PROVIDENCE, R.I. (WPRI) — Rhode Island’s next tax-and-spending plan is winding its way through the General Assembly and passed another hurdle Thursday afternoon.
The Senate Finance Committee made quick work of the $8.9-billion proposed state budget, passing it by a vote of 8 to 2. Sens. Edward O’Neill, R-Lincoln, and Juan Pichardo, D-Providence, both voted against.
The Senate panel’s vote came less than 24 hours after the House approved the budget proposal by a 59-13 vote late Wednesday, just before midnight. It raises no broad-based taxes and includes a tax break for some retirees. The House added a last-minute amendment for a $20 million bond referendum to help the expansion of ProvPort.
As expected, the Senate Finance Committee made no changes to the House version before quickly passing it.
Finance Committee Chairman Daniel DaPonte, D-East Providence, called the budget a good compromise, saying he would have supported more spending for certain areas.
“We’d certainly like to put more money into education,” DaPonte said. “We’d like to have more money for some of the economic development incentives.”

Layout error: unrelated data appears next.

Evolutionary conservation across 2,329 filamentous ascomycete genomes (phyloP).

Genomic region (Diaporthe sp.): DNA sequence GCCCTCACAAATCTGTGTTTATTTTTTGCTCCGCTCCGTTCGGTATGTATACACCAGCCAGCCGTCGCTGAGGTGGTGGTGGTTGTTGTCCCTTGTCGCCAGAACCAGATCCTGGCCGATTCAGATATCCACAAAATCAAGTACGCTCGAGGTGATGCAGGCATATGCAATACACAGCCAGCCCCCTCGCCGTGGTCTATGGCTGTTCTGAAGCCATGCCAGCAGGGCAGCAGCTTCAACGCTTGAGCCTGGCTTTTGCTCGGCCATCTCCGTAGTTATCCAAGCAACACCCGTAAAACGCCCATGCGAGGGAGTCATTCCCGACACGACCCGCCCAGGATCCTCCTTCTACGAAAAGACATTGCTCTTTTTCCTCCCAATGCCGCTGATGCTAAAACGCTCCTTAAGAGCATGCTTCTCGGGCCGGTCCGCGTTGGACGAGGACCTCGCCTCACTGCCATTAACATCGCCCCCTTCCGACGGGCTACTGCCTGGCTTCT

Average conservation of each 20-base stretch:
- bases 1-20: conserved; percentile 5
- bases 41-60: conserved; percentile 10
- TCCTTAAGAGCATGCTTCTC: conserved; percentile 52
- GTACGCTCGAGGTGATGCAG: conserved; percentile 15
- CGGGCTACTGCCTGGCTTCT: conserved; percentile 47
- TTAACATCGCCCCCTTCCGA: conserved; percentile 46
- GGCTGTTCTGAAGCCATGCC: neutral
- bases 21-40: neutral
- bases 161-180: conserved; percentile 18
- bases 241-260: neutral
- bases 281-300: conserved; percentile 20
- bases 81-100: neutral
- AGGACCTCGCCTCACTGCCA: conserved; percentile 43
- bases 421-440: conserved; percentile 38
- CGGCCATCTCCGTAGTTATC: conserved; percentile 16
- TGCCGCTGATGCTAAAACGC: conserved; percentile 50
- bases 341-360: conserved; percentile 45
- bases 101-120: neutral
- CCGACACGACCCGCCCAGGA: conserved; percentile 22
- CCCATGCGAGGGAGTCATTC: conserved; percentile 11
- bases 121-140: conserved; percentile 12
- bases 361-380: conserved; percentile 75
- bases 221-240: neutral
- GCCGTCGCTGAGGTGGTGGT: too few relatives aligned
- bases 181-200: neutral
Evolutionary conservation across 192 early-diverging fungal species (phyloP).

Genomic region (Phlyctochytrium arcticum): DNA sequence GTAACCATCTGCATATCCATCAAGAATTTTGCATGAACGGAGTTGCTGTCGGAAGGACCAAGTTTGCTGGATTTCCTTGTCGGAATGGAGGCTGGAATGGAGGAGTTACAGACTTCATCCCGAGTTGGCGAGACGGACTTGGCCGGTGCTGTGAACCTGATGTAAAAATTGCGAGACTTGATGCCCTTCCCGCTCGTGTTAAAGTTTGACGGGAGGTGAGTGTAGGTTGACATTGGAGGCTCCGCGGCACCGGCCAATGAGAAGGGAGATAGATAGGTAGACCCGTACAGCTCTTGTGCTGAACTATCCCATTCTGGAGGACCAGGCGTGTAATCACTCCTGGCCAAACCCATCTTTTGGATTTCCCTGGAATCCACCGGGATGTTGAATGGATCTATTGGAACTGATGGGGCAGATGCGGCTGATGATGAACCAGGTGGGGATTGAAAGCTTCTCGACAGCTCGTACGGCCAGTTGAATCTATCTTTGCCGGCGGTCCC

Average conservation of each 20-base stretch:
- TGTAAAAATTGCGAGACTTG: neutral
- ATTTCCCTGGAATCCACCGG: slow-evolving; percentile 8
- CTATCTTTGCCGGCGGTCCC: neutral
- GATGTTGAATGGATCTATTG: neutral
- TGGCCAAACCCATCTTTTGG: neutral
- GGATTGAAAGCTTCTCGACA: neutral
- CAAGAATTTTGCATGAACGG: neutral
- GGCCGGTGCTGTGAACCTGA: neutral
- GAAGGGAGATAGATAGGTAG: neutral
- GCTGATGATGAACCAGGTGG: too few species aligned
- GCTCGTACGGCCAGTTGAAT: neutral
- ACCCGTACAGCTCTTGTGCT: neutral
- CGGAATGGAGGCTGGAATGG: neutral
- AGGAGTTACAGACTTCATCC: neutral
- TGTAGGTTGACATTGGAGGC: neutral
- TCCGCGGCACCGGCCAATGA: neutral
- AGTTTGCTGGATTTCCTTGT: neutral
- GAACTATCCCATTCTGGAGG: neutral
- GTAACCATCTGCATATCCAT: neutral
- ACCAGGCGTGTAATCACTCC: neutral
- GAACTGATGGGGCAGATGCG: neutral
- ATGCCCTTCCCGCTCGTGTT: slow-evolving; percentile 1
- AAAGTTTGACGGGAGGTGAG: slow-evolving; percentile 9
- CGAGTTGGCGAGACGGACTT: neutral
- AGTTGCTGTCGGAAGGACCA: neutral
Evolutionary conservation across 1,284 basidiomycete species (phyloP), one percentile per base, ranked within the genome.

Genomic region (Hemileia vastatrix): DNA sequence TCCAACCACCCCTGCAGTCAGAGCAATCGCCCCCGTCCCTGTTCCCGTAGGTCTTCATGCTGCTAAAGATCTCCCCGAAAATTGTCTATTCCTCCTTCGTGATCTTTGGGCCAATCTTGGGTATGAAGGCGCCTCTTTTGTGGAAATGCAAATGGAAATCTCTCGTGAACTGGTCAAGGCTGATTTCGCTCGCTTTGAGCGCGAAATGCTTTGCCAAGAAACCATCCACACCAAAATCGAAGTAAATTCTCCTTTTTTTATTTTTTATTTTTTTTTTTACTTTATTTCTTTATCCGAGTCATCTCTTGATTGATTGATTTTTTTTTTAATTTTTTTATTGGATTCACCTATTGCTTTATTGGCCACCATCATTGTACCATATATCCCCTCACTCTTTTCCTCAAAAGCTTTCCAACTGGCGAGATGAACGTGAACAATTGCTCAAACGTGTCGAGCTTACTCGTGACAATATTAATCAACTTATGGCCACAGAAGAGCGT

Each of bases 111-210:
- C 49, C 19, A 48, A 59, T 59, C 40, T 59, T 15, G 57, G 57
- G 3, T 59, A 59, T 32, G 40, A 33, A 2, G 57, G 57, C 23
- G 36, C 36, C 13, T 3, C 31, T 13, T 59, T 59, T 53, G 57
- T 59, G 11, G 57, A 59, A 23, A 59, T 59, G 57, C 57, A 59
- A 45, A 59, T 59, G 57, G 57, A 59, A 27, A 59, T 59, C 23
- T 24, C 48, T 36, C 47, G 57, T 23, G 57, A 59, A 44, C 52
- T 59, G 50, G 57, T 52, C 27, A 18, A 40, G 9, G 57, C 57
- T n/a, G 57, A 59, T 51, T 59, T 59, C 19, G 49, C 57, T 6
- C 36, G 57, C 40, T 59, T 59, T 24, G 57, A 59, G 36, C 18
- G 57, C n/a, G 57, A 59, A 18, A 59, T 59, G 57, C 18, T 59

Republican Sen. John Pagliarini, an outspoken freshman senator, made the surprise move to support the budget crafted by the Democratic leadership when it came up for vote in the committee.
In an interview, Pagliarini told Eyewitness News he would not have supported Gov. Gina Raimondo’s original proposal, but was pleased with the measures the House removed from her version, including an increase to the cigarette tax, an increase to the minimum wage, and a high tag fee on marijuana plants.
“There’s a lot of bad things that didn’t make it into the budget that I look at as a positive,” Pagliarini said. “That helped push me to say yes on the budget.”
Raimondo acknowledged her disappointment Thursday about the decision to reject her proposed $10.10 minimum wage. “I wanted an increase to the minimum wage,” she told reporters. “The Assembly regrettably didn’t do that. I think it’s time to give working families a hand.”
Raimondo otherwise praised the budget as a good bill that would strengthen the economy.
Democrat Juan Pichardo voted against the majority in the Finance Committee, citing the cuts to the community-service grant program. Pichardo said he would have preferred a more gradual approach to the cuts.
The full Senate is expected to take up the budget Friday. If it passes there, it will go to Raimondo for her signature and then take effect July 1, the beginning of the new fiscal year.